I hate that I believe this to be a real possibility. I hate that I see our society as one obsessed with entitlement, the desire to benefit at the expense of others, and the desire to control unpopular habits and behavior at the point of a gun.

And another point, I'm not sure we deserve a Ron Paul presidency. Our cup is filled to the brim with this belief that the American government can do no wrong, and if it does, all we need is a little reform. Reforms haven't worked, and won't work. Ron Paul is the only one running for the presidency that understands this, and will do something about it. And that just might get him killed.

Friday, August 26, 2011

When Does Law Become Criminal?

If you've ever criticized taxation in front of an average statist, be them liberal or conservative, you know that it quickly turns awkward. They insist that taxation is necessary for certain services and that they're happy to pay it. They sometimes even assume you're advocating not paying taxes, then the conversation turns towards a discussion on the merits of "obeying the law".

We are just supposed to obey the law, people say. My fellow Latter-day Saints are even more insistent on this, throwing out the knee-jerk 12th Article of Faith reaction. We are supposed to support "government" and obey the law. We are supposed to be good little citizens. If we don't like the law, we can write a letter to our congressman, our run for office ourselves, etc.

But what about when the law becomes criminal? What, you don't believe the law can be criminal? You say: "Taxation isn't criminal. Government interventions in my business transactions isn't criminal. The state deciding what I can or can't consume isn't criminal. No, not at all. We've all tacitly consented to the social contract that legitimizes the government that passes laws that create taxation, economic interventions, and consumption laws."

At what point would you begin to question the legitimacy of the law? If everything the government does is kosher, then can it ever do wrong? You would think not. It can steal, ie. tax, with impunity. It can control our consumption. It can insert itself into every one of our relationships or interactions with others. It can even force us to fight it's wars. It can do no wrong, you see!

Or can it? Surely your average liberal or conservative statist would be horrified if their government started killing all but one of their children. Or if the government started requiring your entire income, leaving you with food stamps and housing vouchers. Wouldn't they? Wouldn't they be absolutely horrified? They would! And rightly so! The government has become a criminal gang. Before, with it's minor taxation (and inflation) and economic interventions, we were okay with it. We blithely assumed that tacit consent and the social contract kept us all fat and happy. That government was there for our good.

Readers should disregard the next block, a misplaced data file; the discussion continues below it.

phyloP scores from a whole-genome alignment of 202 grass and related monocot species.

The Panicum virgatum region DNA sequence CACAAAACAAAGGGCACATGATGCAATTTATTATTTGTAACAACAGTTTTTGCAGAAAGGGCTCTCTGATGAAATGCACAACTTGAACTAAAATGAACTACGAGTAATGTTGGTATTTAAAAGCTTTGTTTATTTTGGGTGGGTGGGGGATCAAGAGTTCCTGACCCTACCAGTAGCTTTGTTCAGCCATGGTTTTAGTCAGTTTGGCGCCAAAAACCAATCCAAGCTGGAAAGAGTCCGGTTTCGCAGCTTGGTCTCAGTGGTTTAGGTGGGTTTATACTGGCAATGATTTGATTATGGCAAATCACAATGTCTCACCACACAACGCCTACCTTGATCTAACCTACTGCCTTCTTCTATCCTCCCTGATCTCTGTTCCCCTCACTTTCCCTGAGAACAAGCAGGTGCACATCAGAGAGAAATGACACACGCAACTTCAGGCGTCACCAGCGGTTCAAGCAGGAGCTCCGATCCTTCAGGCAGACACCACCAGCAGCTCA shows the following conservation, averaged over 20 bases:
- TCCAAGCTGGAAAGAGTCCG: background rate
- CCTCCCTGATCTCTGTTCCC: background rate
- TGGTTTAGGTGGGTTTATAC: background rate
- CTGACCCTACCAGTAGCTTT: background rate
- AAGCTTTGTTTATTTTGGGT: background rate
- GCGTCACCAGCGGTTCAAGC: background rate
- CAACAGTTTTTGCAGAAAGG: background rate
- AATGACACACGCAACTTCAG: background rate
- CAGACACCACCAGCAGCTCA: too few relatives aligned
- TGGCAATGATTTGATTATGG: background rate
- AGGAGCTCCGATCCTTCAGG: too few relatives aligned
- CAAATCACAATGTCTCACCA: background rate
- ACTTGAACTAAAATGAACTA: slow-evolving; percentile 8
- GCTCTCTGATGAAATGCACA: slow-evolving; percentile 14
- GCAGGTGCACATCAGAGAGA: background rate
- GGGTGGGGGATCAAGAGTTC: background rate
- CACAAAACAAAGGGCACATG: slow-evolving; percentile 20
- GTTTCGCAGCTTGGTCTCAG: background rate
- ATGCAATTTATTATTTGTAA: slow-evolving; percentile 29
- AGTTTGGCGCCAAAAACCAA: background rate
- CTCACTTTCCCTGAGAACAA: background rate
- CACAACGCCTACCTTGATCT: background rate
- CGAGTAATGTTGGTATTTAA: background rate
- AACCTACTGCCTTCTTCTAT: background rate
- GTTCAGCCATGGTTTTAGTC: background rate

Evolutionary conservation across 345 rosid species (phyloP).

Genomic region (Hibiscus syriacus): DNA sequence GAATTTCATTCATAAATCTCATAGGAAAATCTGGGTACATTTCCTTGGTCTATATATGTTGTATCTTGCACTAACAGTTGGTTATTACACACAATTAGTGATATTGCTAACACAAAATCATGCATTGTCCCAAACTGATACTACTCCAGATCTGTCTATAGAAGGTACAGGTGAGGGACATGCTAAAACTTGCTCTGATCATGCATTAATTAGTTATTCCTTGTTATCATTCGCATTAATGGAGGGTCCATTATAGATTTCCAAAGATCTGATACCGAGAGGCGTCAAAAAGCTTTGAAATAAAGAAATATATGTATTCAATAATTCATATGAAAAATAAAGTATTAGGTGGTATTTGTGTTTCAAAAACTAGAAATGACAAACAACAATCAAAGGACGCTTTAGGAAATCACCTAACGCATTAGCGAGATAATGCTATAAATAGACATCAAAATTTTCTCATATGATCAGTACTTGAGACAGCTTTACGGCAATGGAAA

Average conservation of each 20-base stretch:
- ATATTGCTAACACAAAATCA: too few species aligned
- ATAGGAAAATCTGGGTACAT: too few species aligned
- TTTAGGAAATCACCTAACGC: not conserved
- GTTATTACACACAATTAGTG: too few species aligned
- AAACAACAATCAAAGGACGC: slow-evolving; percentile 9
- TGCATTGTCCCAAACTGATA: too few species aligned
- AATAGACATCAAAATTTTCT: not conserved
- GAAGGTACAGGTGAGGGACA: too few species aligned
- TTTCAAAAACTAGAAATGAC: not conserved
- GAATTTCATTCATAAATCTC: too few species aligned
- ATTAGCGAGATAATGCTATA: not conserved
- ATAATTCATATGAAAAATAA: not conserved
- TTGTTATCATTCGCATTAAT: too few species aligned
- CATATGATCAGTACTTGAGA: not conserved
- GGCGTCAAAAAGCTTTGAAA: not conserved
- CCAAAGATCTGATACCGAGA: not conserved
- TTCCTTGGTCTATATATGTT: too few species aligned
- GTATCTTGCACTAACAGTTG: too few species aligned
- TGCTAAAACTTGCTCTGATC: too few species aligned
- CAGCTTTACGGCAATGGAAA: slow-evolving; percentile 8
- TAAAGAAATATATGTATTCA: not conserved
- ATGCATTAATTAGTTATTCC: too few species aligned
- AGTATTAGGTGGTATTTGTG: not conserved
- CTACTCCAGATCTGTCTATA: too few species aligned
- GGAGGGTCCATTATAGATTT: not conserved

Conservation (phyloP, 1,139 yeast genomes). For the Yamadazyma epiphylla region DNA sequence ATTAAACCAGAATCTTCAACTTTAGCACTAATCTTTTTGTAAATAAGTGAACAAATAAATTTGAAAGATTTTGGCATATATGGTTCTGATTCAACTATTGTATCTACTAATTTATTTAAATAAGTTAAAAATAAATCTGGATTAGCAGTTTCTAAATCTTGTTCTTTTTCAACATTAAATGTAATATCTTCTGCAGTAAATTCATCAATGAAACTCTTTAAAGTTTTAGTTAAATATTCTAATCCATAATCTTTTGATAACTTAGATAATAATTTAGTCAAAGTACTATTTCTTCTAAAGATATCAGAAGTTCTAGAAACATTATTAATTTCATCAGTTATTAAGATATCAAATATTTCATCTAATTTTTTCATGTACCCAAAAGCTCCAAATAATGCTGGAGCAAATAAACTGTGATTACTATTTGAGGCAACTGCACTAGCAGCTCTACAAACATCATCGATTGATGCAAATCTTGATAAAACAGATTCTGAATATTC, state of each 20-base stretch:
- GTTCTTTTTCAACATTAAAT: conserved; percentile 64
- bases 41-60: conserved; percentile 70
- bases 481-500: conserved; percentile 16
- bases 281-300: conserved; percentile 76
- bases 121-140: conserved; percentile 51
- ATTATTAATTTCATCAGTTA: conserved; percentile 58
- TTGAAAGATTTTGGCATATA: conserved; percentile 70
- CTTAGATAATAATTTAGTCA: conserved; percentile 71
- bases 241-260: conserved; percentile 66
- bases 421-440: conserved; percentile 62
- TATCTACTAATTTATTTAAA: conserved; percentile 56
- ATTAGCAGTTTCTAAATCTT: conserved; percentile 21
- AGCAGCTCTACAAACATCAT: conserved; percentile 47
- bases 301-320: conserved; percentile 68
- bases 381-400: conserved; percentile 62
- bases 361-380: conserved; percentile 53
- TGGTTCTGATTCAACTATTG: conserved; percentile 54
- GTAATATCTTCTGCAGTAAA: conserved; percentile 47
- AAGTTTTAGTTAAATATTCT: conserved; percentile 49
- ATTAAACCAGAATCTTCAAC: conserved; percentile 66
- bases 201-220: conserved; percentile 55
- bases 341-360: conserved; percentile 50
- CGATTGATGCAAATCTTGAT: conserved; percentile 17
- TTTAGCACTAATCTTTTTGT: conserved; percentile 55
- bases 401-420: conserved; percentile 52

But it wasn't. It never was. There's no such thing as a social contract. Authority must be explicitly granted, and few people living today have explicitly granted power to those who exercise authority over them (and dissenting others). Every state today is illegitimate for the majority of the people it rules over. Only when their laws, already criminal, become obviously criminal do people see the illegitimacy of the state. Don't wait for that. It could be too late.

Take the time now to study the origin and nature of the state. Free your mind from it's control, first and foremost, and then you will be free. You will have changed your mentality. You will see the state for what it is, and you will understand why it's important to obey it's laws. Not because they are good and right and legitimate, but because if you don't, you will either wind up in a cage, or dead.

Thursday, August 25, 2011

Ron Paul, Raising the Title of Liberty

Chapter 46 of the Book of Alma, in the Book of Mormon, chronicles the time that Captain Moroni of the Nephite Armies rallies his people together to fight for their liberty. The seminal moment came when he created "the title of liberty":
And now it came to pass that when Moroni, who was the chief commander of the armies of the Nephites, had heard of these dissensions, he was angry with Amalickiah. And it came to pass that he rent his coat; and he took a piece thereof, and wrote upon it:

"In memory of our God, our religion, and freedom, and our peace, our wives, and our children,"

and he fastened it upon the end of a pole. And he fastened on his head-plate, and his breastplate, and his shields, and girded on his armor about his loins; and he took the pole, which had on the end thereof his rent coat, (and he called it the title of liberty) and he bowed himself to the earth, and he prayed mightily unto his God for the blessings of liberty to rest upon his brethren, so long as there should a band of Christians remain to possess the land."
With this in mind, I invite you to watch the below video.



It is my belief, that Ron Paul is raising our Title of Liberty today. May all of us, black, white, old, young, have the courage to recognize this, and follow him into battle!

Wednesday, August 24, 2011

Scarcity and Property Rights